On air defense, Ambassador Galbraith noted that it is expensive. The Indian demand is related to the awful nakedness of the cities, and as non-military people the Indians are acutely conscious of this. Air defense thus is a protection to the country. US-UK involvement would be a deterrent force, more than a protective force. The proposals that have been made in this field will work out more cheaply than would an independent Indian air force. It would be also easier with the Pakistanis for us to take this road. We should know that the introduction into India of C-130s with American crews was no problem to the Pakistanis, but if we had given the C-130s to the Indians the Pakistanis would have been furious. The idea of having US and UK squadrons in India would have the same advantage. It would also effectively bring India under the US-UK umbrella.

Mr. Duncan Sandys agreed with the last point but commented that the impression would be left that a non-allied country gets better defense protection from the West than does an ally. Also, he felt that this course of action could get us into a war with China in circumstances which we would not control. Mr. Bundy acknowledged that this could happen but observed that the proposed plan would also be a commitment to keep Indian air action within tactical limitations. Mr. Sandys responded that we also need to be careful not to create a situation in which the Pakistanis would feel that other countries would get all the benefits and more of Western help without ceasing to be non-aligned. That is what the Pakistanis are saying. Mr. Sandys had pointed out in reply that the difference is that if a country like Pakistan is in a Pact with the West, there is less chance that it will be attacked by a Communist country, as India had been attacked.

Governor Harriman said he felt we had not been thinking enough about how to deal with the Pakistanis. There will be a strong reaction in Pakistan. Unless the US and the UK representatives can tell the Pakistanis that we are pressing India hard, there will be trouble. The Pakistanis on their side ought to come away from their extreme position and [Page 452] begin to work seriously at the problem of a practical solution to the Kashmir issue. They perhaps should come quietly to a moderate position, e.g., that they will not insist on a plebiscite. He felt that unless the two countries come together, we will not have a situation in South Asia worth supporting. He agreed that we do not tell the Indians how far we will commit ourselves to their aid, but rather watch the situation carefully, because unless there is progress we cannot go forward.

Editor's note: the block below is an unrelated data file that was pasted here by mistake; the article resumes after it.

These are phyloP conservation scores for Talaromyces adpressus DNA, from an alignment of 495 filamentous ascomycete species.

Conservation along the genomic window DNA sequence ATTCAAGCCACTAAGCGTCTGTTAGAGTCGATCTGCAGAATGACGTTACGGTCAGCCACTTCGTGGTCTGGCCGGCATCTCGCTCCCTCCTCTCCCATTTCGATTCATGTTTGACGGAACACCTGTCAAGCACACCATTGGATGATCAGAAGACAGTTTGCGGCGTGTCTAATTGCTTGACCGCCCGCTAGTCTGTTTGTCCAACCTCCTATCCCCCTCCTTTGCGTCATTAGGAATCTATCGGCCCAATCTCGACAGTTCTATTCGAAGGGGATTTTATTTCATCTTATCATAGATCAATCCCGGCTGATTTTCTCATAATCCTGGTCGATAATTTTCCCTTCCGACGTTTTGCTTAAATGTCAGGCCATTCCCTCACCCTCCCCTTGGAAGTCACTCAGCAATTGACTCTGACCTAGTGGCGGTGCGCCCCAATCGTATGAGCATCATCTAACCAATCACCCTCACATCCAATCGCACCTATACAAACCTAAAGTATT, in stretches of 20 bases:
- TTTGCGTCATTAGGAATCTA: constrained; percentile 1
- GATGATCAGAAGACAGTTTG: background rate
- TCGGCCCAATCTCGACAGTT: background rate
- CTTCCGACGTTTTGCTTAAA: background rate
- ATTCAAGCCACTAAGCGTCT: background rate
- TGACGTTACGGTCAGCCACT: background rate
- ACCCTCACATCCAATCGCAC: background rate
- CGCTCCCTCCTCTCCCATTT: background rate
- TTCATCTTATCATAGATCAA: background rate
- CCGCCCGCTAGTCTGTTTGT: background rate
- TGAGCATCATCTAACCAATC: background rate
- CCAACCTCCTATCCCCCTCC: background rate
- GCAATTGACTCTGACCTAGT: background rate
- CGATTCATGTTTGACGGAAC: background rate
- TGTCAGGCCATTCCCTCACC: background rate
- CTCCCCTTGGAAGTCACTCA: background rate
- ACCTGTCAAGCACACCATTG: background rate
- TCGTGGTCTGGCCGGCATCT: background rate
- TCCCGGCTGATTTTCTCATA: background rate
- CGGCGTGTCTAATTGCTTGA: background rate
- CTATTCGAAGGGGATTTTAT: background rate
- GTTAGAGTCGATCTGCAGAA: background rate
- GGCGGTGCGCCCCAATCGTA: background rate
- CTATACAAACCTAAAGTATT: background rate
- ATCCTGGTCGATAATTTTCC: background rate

The President asked what the chance would be that India would make a deal with the Chinese if we press India on Kashmir. Governor Harriman replied that when he and his Mission were in Delhi the Indians were showing themselves to be strongly anti-Chinese. He felt that our target should be joint defense of the subcontinent. When Indians began to realize the enormous costs involved in the defense against the Chinese, he was confident they would see the advantage of making a settlement with Pakistan.

Lord Home observed that we must be extraordinarily careful in dealing with this problem. He thought that the Pakistanis could be close to a decision to leave CENTO.

Governor Harriman felt there would be trouble if we tell the Pakistanis cold what our plans are for military assistance to India. He believed that General Adams, who had gained the high respect of Ayub and other Pakistanis, might have to go out again.

Prime Minister Macmillan said that what worries him is that, as so often before, we support the people who are troublesome, such as Nehru and Krishna Menon, and abandon the people who support us. He was sure it would be dangerous if we let Ayub feel we are abandoning him. The equal danger is that India may be overrun. Nehru, he feared, might be a bit more uppish now that the Chinese have gone away. He liked the idea that we should start slowly and not go ahead building up armies of the people who for 12 years or more have attacked us, have trumpeted the benefits of being non-aligned, have helped build up the neutralist Afro-Asian Bloc, and who have been, how should he say it, contemptuous—like a camel looking down his nose at you.